Weightlifting increases pressure within the eye
Weightlifting may cause a temporary increase in pressure within the eye, with higher pressure occurring with breath-holding during a weightlifting exercise, according to a report in the September issue of Archives of Ophthalmology, one of the JAMA/Archives journals.
Intraocular pressure (the pressure within the eyeball) is generally decreased after aerobic exercise, such as running and biking, and nonaerobic exercise, including weightlifting, according to background information in the article. However, higher intraocular pressure has been reported during the Valsalva maneuver, in which air is forced against a closed windpipe and pressure increases in the chest. This action occurs during coughing, vomiting, playing wind instruments and sometimes weightlifting.
Geraldo Magela Vieira, M.D., Institute of Specialized Ophthalmology and UNIPLAC School of Medicine, Brasília, Brazil, and colleagues measured intraocular pressure during weightlifting in 30 males age 18 to 40 (average age 26) without glaucoma. The participants, who all had normal (less than 21 millimeters of mercury) eye pressure, performed four repetitions of a bench press exercise in two ways. The first time, pressure was measured in the right eye and the weightlifters held their breath during the last repetition. The second time, pressure was measured in the left eye and the participants breathed normally throughout the exercise. Eye pressure was measured during the fourth repetition.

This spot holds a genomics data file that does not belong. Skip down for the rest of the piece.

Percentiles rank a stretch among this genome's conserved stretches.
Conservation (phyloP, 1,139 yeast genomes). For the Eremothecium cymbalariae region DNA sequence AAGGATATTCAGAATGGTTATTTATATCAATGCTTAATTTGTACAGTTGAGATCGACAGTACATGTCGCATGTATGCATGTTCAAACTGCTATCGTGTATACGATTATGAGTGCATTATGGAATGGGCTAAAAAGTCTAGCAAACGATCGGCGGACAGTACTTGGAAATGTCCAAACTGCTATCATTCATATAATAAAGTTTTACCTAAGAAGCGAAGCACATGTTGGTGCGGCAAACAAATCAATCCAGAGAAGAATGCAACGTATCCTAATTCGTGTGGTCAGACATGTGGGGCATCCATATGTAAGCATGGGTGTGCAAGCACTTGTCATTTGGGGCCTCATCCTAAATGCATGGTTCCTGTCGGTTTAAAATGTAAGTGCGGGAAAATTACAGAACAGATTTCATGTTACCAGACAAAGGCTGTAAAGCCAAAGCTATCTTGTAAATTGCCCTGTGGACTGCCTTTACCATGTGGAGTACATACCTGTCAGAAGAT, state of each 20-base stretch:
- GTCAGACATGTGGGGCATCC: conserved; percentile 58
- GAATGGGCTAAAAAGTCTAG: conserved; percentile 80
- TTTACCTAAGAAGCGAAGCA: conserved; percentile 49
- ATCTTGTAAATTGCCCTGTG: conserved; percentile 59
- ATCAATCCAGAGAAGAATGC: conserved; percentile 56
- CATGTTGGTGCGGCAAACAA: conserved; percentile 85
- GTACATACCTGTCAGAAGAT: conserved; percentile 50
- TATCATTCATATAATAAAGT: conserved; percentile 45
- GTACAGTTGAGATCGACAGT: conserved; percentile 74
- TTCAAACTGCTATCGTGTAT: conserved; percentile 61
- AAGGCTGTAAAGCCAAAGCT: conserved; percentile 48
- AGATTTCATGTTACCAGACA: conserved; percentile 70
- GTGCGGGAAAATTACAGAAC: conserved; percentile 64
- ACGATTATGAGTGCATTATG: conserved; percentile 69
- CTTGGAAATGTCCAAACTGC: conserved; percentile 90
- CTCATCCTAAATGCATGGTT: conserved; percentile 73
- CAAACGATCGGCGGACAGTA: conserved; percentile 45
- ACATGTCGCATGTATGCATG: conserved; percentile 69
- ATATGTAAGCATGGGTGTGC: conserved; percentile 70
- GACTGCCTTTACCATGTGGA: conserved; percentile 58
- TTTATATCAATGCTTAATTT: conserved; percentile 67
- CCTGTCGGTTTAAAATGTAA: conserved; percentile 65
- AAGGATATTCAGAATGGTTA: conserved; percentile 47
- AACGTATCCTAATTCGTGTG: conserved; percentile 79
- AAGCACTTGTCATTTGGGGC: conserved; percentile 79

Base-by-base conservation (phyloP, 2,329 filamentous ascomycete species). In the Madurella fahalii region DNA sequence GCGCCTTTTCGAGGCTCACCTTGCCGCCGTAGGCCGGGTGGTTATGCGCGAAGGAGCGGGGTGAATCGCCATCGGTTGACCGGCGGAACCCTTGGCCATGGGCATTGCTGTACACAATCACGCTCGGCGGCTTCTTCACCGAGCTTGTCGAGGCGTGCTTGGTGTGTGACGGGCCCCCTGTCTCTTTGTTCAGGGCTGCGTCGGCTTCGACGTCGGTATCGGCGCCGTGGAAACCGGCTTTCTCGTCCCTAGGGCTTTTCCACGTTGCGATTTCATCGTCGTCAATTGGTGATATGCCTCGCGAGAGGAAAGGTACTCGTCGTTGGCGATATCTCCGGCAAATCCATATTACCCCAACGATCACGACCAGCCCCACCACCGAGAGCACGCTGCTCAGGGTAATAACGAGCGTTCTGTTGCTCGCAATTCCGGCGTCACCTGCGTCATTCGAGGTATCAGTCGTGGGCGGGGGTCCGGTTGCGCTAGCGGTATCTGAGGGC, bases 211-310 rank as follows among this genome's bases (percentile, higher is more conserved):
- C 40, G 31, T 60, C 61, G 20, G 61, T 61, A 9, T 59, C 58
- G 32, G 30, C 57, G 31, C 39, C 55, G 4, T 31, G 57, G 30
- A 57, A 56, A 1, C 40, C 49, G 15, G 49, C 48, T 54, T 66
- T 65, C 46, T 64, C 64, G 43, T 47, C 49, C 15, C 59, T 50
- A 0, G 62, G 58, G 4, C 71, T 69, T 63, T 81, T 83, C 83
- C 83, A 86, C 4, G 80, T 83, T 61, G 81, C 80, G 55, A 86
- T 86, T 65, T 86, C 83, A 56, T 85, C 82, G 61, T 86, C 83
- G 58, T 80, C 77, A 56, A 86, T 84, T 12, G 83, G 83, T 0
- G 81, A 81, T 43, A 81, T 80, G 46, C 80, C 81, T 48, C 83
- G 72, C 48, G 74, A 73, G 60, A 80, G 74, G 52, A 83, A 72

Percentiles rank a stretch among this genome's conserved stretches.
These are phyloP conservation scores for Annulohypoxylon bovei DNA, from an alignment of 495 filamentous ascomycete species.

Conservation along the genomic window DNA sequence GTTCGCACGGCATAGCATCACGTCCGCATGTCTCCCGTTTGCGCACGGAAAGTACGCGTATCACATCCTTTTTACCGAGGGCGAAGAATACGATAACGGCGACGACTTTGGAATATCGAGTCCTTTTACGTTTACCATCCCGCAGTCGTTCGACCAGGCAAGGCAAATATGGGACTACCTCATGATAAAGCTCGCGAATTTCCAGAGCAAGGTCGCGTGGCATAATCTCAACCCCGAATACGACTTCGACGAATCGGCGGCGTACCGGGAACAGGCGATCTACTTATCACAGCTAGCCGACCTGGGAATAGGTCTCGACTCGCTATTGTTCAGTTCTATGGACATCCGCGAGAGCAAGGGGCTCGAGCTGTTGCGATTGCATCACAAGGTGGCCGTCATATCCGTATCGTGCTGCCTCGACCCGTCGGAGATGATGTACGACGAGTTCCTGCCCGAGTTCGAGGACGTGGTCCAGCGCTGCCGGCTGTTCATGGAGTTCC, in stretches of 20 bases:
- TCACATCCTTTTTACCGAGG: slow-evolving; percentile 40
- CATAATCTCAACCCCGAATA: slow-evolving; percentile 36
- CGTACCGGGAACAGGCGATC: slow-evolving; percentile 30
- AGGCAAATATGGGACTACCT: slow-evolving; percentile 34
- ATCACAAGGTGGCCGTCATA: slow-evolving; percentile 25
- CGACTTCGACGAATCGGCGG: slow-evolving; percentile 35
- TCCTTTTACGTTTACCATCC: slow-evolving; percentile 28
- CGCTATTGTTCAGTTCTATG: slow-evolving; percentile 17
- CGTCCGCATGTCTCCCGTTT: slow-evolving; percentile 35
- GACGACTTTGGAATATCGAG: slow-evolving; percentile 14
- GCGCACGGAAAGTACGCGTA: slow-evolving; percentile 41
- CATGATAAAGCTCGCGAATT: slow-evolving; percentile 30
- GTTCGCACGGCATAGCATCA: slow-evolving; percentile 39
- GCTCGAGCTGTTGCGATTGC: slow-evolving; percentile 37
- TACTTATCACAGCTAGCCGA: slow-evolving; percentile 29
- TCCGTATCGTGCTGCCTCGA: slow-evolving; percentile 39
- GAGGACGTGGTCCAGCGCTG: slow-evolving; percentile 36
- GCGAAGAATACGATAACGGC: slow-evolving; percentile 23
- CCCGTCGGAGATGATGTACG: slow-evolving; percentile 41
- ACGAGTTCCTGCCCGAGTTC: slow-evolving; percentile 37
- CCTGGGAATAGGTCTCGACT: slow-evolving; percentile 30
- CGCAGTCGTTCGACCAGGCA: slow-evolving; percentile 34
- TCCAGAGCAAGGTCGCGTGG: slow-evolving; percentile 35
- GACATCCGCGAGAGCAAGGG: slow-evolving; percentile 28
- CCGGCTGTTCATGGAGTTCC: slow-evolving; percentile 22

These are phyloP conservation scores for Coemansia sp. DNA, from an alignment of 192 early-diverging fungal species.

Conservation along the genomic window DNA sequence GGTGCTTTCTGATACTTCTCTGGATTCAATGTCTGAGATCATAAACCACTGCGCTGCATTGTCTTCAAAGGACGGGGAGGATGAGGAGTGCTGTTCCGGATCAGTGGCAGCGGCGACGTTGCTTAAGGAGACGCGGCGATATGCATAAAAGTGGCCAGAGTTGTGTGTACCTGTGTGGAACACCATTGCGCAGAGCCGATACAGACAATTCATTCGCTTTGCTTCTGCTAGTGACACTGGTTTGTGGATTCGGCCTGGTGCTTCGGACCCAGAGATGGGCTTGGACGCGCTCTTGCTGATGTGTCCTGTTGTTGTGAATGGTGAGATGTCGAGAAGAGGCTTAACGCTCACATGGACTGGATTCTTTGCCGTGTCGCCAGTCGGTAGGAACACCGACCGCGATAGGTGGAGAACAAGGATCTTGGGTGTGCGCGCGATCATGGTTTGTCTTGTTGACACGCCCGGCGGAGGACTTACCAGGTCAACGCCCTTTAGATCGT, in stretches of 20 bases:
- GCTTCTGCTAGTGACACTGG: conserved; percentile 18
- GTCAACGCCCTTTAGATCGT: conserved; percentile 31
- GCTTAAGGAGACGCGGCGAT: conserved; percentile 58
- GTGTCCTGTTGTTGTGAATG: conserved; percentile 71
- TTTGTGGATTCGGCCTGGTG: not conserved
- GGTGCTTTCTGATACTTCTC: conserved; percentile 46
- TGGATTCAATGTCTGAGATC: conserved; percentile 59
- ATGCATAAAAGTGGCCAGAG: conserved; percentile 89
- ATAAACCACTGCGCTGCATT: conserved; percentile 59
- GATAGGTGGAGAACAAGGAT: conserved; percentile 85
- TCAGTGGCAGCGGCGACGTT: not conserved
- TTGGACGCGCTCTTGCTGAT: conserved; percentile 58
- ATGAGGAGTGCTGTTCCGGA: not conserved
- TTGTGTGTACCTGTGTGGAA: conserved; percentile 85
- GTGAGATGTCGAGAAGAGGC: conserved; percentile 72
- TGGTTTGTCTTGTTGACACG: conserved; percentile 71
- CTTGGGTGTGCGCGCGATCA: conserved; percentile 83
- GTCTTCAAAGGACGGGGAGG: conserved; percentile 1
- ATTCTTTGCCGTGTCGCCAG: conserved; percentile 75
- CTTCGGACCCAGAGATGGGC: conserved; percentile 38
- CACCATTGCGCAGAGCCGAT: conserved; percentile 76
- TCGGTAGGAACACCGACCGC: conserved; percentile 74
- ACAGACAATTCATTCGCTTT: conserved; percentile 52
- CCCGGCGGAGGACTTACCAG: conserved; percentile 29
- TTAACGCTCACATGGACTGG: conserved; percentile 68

During the first round of exercise, intraocular pressure increased in 27 (90 percent) of the participants, by an average of 4.3 millimeters of mercury. During the second round, pressure increased in 18 (62 percent) of weightlifters by an average of 2.2 millimeters of mercury. The increased pressure could be due to the Valsalva maneuver or a similar motion performed during bench presses; the even higher pressure during the first repetitions "may be due to greater intrathoracic [chest] pressure caused by the air retained in the lungs when the subjects held their breath during intraocular pressure measurement," the authors write.
The authors note that a certain type of glaucoma (normal-tension glaucoma) is more common in individuals who are subjected to frequent changes in eye pressure. "Prolonged weightlifting could be a potential risk factor for the development or progression of glaucoma. Intermittent intraocular pressure increases during weightlifting should be suspected in patients with normal-tension glaucoma who perform such exercises," they conclude. "Patients with normal-tension glaucoma should be questioned as to a history of regular weightlifting."
(Arch Ophthalmol. 2006;124:1251-1254. Available pre-embargo to the media at www.jamamedia.org.)
Editor's Note: This study was supported in part by the Joseph and Marilyn Rosen Research Fund of the New York Glaucoma Research Institute. Please see the article for additional information, including other authors, author contributions and affiliations, financial disclosures, funding and support, etc.
For more information, contact JAMA/Archives Media Relations at 312/464-JAMA (5262) or e-mail [email protected].
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